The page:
Iran’s supreme leader Ayatollah Ali Khamenei said Saturday that a historic nuclear deal reached with world powers earlier this week won’t have any effect on Iran’s policy toward the U.S.
Khamenei said in a televised speech that U.S. policy in the Middle East runs counter to Tehran’s strategy and that Iran will continue to support its allies in the Middle East including the Lebanese, Hezbollah, Palestinian resistance groups and the Syrian government.
"Our policy towards the arrogant U.S. government won't change at all," he said. He was addressing a large crowd in Tehran, broadcast live on state TV, to mark the end of the Muslim holy fasting month of Ramadan.
Iran calls its Lebanese ally Hezbollah a "resistance movement" while the U.S. describes it a terrorist group. And Iran continues to call for the destruction of Israel; Khamenei in his Saturday speech described Israel as a "terrorist, baby-killer government."
Israeli Prime Minister Benjamin Netanyahu has strongly opposed the deal, saying it will enable Iran to emerge from crippling economic sanctions while doing nothing to moderate Iran's aggressive behavior around the Middle East.
"U.S. policies in the region are 180 degrees in contrast to Iran's policies," Khamenei said. "Whether this text (nuclear deal) is approved or disapproved, we won't give up supporting our friends in the region. The oppressed Palestinian nation, Yemen, Syria, Iraq, Bahrain, the honest mujahedeen of resistance in Lebanon and Palestine will enjoy our constant support."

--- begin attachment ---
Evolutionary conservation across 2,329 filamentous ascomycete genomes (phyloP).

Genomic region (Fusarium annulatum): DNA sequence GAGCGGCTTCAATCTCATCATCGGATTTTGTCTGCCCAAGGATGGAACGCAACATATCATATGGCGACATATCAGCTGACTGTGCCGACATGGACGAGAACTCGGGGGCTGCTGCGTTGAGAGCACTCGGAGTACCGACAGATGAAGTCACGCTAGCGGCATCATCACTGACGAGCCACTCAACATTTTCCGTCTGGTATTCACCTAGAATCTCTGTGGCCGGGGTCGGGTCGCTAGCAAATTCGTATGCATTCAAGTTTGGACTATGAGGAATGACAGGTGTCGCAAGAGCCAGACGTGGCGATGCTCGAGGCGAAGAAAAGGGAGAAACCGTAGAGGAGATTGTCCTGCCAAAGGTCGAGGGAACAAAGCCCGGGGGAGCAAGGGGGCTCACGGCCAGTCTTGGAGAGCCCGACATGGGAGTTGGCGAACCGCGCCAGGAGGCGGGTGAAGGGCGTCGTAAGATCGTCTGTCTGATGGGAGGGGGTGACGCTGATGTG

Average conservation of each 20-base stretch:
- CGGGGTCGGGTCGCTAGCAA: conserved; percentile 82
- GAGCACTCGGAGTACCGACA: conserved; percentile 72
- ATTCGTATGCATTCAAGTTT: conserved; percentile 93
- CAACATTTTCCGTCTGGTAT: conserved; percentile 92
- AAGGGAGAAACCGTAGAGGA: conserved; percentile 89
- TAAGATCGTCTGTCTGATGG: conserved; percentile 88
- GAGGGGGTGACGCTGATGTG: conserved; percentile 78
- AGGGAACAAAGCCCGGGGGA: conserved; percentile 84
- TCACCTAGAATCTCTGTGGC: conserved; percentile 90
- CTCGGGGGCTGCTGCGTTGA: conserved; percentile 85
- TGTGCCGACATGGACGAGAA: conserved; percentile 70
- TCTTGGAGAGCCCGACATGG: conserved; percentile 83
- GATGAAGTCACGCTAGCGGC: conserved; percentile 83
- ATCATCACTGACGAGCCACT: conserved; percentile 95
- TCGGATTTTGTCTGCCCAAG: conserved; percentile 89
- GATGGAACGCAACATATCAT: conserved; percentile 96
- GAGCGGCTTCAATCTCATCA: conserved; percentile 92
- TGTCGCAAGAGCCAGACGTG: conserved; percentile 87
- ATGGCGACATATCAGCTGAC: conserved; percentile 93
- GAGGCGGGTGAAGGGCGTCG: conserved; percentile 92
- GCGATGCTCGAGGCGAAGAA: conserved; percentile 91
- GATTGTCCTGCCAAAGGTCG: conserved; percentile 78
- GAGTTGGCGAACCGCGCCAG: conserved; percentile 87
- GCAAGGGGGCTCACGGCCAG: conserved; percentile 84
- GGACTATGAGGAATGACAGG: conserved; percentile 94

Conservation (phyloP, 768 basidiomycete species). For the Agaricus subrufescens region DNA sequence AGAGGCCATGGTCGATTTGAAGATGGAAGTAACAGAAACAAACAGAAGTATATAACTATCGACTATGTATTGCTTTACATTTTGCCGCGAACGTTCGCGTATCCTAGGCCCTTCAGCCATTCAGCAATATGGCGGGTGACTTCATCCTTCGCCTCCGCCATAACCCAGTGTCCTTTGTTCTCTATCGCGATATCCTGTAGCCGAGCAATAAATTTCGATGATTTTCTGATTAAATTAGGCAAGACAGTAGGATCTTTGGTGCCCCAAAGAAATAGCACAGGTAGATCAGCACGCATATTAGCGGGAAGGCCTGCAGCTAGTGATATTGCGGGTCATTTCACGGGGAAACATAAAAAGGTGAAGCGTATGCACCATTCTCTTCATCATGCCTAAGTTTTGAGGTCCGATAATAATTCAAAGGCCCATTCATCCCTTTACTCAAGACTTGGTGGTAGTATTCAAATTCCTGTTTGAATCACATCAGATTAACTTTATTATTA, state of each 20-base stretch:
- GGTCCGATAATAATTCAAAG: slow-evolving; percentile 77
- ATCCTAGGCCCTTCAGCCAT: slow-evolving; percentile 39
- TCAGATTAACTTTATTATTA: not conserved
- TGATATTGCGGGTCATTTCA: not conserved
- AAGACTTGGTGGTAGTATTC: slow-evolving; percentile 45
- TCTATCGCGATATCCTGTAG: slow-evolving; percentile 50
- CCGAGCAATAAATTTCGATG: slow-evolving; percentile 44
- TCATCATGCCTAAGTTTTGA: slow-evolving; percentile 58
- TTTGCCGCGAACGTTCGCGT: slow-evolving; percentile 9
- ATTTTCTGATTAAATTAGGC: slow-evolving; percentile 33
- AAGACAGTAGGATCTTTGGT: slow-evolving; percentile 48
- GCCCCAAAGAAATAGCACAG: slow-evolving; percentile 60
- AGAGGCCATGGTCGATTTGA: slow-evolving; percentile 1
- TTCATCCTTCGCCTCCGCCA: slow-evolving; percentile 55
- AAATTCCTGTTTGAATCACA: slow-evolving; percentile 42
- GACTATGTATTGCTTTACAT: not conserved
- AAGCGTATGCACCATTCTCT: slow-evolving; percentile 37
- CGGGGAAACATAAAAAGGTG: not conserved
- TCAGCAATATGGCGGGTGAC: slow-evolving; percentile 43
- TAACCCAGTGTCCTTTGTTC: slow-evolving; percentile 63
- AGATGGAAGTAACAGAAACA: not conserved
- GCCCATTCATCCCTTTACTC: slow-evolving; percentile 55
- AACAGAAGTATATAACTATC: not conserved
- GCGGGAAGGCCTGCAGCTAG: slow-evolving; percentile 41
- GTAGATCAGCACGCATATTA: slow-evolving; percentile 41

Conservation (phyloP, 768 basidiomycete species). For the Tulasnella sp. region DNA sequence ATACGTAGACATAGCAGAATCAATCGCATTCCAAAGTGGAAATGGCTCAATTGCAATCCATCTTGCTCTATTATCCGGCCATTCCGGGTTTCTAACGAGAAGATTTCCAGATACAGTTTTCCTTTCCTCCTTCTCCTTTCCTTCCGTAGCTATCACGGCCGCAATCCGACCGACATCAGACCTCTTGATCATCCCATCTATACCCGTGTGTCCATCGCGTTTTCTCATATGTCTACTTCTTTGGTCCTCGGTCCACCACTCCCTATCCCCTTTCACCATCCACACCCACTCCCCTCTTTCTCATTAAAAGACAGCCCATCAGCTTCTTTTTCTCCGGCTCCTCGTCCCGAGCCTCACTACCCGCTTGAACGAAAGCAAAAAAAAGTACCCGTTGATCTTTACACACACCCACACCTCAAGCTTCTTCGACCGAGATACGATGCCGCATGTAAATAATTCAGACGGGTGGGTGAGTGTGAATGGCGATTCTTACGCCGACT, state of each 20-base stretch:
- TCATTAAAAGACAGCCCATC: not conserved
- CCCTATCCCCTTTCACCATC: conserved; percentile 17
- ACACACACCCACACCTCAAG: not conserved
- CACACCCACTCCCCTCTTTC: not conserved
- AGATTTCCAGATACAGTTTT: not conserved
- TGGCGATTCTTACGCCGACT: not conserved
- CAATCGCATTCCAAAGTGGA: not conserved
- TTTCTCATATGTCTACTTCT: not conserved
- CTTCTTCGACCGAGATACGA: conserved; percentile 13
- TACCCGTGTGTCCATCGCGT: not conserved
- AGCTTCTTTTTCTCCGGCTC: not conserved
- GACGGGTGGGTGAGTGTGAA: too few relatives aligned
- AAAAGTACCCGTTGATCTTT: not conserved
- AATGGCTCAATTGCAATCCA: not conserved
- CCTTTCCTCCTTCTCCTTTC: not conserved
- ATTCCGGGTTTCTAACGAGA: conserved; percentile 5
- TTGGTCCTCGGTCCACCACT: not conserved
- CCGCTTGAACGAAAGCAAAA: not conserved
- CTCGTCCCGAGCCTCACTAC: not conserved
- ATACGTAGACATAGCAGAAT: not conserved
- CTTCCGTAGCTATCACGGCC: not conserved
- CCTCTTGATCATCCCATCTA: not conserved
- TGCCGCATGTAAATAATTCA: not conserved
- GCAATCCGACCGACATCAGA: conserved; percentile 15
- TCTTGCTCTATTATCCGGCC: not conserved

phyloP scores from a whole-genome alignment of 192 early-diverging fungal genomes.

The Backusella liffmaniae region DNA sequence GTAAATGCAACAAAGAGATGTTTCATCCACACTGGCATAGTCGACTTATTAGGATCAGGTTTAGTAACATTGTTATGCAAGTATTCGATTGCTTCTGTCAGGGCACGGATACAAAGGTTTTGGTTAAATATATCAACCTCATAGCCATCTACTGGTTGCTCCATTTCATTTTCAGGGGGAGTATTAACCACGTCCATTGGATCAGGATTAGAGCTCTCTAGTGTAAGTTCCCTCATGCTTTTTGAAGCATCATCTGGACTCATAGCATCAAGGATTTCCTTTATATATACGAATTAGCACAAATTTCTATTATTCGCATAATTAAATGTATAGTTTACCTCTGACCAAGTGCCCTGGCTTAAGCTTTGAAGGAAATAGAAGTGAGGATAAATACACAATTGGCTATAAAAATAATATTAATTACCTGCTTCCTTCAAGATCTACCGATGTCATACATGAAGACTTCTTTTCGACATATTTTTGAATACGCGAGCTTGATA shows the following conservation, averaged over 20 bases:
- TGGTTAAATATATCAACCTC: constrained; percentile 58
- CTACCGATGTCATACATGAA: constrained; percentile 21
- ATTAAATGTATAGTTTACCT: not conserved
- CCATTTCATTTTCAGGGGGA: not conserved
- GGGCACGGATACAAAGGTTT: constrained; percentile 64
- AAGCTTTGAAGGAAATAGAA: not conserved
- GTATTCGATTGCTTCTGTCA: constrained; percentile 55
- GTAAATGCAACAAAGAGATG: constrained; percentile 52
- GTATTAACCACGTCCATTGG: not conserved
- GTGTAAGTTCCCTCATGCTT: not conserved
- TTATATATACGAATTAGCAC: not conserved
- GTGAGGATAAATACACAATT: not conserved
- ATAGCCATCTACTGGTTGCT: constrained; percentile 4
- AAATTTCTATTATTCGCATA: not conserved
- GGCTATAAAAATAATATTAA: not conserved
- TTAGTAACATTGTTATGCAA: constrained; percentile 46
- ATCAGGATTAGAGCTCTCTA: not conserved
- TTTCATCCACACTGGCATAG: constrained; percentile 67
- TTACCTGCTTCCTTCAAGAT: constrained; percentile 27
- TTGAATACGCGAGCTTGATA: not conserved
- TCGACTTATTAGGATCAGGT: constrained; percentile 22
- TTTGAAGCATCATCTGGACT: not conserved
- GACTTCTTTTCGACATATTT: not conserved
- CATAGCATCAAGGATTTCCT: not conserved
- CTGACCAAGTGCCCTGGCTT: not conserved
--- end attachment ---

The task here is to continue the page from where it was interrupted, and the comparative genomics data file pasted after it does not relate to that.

Iran’s direct talks with Washington was only limited to the nuclear issue and that there can’t be any dialogue or deal with the U.S. over any other issues, he said. However, Khamenei has said in the past that he door to other issues could open should the U.S. carry out its obligations under the deal in good faith.
Khamenei’s comments are the most detailed since a deal was agreed upon earlier this week. His remarks are widely held because in most of Iran’s matters, he has the final say and could still back outy of the agreement. The deal between Iran and six world powers curbs Iran’s nuclear program in exchange for the removal of sanctions that have crippled Iran’s economy.
The hard-line stance on future negotiations with the U.S. quenches the idea Iran’s Foreign Minister brought up about cooperation between both parties on fighting the Islamic State.
Javid Zarif said in an Eid message Friday that he hopes the nuclear deal could bring about a better relationship abroad. President Hassan Rouhani has preached a foreign policy of engagement based on mutual respect since his election in 2013, according to The Wall Street Journal.
Even with a deal reached, the U.S. and Iran still have obstacles to clear before anything official comes about.
Iran’s parliament and the Supreme National Security Council must sign off on the deal, while Khamenei still has to agree to the deal.
Congress has 60 days to weigh-in on the deal. President Barack Obama could veto a disapproving resolution should Congress disapprove of it.
The Associated Press contributed to this report.